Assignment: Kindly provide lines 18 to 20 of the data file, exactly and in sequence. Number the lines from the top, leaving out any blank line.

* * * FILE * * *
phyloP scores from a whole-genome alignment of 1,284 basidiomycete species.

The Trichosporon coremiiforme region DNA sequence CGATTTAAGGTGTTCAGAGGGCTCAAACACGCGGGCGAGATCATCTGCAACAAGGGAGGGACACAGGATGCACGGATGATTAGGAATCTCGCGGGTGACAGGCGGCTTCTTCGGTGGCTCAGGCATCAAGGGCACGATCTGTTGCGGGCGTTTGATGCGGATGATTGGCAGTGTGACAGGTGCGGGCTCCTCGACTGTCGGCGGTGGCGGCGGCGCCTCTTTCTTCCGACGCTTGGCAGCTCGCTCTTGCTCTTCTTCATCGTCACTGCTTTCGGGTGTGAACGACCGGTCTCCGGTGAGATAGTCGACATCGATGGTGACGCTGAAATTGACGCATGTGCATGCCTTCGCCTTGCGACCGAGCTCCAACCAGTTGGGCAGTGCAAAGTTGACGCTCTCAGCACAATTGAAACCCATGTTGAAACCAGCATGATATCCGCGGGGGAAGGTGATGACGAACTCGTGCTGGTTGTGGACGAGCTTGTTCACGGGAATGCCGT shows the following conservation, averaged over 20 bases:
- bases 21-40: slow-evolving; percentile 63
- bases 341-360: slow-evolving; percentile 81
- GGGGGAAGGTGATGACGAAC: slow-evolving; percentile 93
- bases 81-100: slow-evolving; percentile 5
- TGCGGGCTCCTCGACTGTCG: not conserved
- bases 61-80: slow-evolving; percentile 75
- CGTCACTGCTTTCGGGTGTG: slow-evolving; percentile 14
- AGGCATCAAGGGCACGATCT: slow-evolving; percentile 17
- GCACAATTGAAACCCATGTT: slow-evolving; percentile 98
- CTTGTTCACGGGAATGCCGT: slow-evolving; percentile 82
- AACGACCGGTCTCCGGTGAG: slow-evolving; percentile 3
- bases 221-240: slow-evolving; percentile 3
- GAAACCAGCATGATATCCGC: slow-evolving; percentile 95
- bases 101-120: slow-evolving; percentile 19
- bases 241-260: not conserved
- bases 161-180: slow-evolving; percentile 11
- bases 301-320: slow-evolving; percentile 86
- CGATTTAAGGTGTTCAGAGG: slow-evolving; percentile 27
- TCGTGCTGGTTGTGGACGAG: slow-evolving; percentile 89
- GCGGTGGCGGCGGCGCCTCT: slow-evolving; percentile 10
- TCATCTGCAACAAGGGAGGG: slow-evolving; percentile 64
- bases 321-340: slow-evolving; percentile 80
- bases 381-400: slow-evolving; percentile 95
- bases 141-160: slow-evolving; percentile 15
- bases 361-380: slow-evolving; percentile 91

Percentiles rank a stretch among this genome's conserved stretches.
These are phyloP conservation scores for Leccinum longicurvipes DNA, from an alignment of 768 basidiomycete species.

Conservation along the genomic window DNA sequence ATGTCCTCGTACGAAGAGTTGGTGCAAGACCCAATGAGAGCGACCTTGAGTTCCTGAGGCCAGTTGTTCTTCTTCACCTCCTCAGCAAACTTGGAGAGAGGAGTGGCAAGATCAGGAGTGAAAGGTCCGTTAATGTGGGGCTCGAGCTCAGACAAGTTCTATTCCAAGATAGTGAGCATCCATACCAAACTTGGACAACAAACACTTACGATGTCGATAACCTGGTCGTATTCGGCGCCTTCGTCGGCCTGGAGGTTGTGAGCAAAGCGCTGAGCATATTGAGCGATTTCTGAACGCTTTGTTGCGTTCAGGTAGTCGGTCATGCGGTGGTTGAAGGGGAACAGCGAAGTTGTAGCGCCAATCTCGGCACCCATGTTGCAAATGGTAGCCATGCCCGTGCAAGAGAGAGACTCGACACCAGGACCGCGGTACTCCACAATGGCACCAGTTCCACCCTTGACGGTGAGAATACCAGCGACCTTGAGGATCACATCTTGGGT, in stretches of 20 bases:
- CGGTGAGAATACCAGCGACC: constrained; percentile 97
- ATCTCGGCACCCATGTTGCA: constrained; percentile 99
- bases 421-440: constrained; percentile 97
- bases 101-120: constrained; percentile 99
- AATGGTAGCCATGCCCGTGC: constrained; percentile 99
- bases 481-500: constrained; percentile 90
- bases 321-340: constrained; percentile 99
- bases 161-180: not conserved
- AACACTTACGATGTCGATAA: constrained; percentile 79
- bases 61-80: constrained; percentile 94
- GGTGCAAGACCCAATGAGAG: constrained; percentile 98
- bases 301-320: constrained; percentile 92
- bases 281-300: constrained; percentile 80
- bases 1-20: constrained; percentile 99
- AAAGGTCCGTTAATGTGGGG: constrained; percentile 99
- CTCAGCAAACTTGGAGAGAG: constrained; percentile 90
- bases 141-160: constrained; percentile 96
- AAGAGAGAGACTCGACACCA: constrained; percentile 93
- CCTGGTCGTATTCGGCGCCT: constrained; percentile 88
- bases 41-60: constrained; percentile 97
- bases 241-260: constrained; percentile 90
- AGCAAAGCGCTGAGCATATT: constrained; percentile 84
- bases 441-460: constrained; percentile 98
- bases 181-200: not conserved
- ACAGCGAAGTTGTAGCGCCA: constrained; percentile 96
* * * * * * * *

- bases 161-180: slow-evolving; percentile 11
- bases 301-320: slow-evolving; percentile 86
- CGATTTAAGGTGTTCAGAGG: slow-evolving; percentile 27